Creating a package or a model is one of the first things we’ll do when starting to code in a new project.

It’s something very basic, but I’m still seeing some issues around this, bad practices that can lead to problems in the future.

Packages or models?

Is a package something different as a model? Well, more or less, it’s something conceptual more than anything else.

A package is a group of one or more models. And models are the substructures of packages. So if you have a package with a single model, that model is also a package. The main point here is that packages can be… packaged and distributed to other environments.

To be more clear: everything that’s inside K:\AosService\PackagesLocalDirectory is a package. For example ApplicationSuite is a package:

The ApplicationSuite Package
The ApplicationSuite Package

And inside this package there are several models:

Model inside the ApplicationSuite package
Model inside the ApplicationSuite package

And after this short explanation, let me get to the important part of this post.

How should we plan around packages and models?

Let me start with this, and let me write it in capital letters, and in bold, and in color red: DO NOT CREATE A PACKAGE PER EACH DEVELOPMENT YOU’RE DOING.

We need to think about packages as a container for our work, and models as a way of organizing some objects inside packages. So create a package for your org, and inside it create as many models you need, for example a model for each Dynamics 365 module.

And of course you can just put all of our customizations inside a single package with only one model. These two should be the way to go.

But we will not, in any case, never, create a package for each development we need to do. And I’ve seen it! More than once! Why shouldn’t we do this? Because that’s a recipe for disaster, and for a future first-class ticket right into hell. Let’s see some reasons why you shouldn’t do this.

You’ll hate the azure-hosted pipelines

It’s not the most important, but it’s the first one that always comes to my mind. Imagine you have 20 packages for 20 different developments.

When you create the solution that will be used in your Azure-hosted pipelines to build your code, you’ll need to create a solution with 20 projects in it! Oh, of course it’s only 20 projects, but what if it’s over 100?

And what about the maintenance of that solution? You’ll be updating it for each new development you do! And then you’ll need to create branches with versions of that solution, to be able to run pipelines for each branch, until you move all your changes to the branch that goes to prod or to a sandbox environment!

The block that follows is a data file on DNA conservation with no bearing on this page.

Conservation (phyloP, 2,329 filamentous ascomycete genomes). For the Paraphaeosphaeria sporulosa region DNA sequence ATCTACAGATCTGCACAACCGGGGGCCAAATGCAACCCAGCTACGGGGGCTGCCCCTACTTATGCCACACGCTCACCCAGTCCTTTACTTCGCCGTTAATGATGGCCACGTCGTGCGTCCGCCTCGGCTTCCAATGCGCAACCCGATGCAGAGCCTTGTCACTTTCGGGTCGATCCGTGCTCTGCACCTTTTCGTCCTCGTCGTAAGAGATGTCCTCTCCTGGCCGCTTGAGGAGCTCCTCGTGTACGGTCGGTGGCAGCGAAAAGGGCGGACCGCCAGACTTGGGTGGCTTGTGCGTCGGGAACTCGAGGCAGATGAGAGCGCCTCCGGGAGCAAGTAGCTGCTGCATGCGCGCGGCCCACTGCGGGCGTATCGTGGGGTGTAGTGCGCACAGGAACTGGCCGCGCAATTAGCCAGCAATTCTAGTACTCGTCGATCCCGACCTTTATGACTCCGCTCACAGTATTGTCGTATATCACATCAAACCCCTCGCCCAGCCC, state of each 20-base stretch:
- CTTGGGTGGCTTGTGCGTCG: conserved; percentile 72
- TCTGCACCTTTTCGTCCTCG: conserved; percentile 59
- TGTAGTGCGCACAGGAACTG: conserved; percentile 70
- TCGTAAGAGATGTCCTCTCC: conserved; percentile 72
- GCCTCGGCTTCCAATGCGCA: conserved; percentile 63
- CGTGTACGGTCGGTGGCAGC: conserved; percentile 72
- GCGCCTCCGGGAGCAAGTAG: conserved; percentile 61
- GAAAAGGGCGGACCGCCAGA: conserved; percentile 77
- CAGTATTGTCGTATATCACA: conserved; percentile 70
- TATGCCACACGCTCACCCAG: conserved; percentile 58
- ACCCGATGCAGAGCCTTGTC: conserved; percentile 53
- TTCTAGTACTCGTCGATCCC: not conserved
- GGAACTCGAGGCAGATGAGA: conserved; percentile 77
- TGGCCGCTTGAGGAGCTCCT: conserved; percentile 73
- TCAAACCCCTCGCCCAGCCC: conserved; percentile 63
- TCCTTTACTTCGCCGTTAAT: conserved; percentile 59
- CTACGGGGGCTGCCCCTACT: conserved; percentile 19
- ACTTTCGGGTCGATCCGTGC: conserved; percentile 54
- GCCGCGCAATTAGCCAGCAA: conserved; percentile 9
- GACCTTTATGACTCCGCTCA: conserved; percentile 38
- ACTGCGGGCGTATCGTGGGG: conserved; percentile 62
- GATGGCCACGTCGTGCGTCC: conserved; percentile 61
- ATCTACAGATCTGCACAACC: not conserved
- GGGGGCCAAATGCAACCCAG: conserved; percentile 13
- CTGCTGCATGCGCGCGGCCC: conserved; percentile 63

Circular references

This is really the main reason we shouldn’t be creating a package per development.

Imagine we create ModelA, that contains a table called TableA. Then we create the ModelB and add a reference to ModelA because we want to use the TableA in a class that will run in a batch. No problem! Done!

Then we create an EDT in ModelB, and someone needs to use it in ModelA. Now we cannot add a reference to ModelB because there’s already a reference to ModelA in ModelB, and that would be a circular reference.

With just two models this is easy, if you have 50 you’ll want to die.

I love extensions!

Sure you do! And if you do the one development, one package thing, you might end up with a million extensions of the same table or form. And when it comes the time you need to modify a control you added… you’ll spend a nice day looking for it through all your lovely extensions!

Build times

This one’s maybe not important, but with so many models, building all your models in VS will take longer.

Your future you, will hate you

Seriously, this might be even more important than the circular references one. If you chop your packages and models, and one day you realize what you did, and want to move everything to a single package, there’s self-hate guaranteed.


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Microsoft Dynamics 365 Finance & Operations technical architect and developer. Business Applications MVP since 2020.

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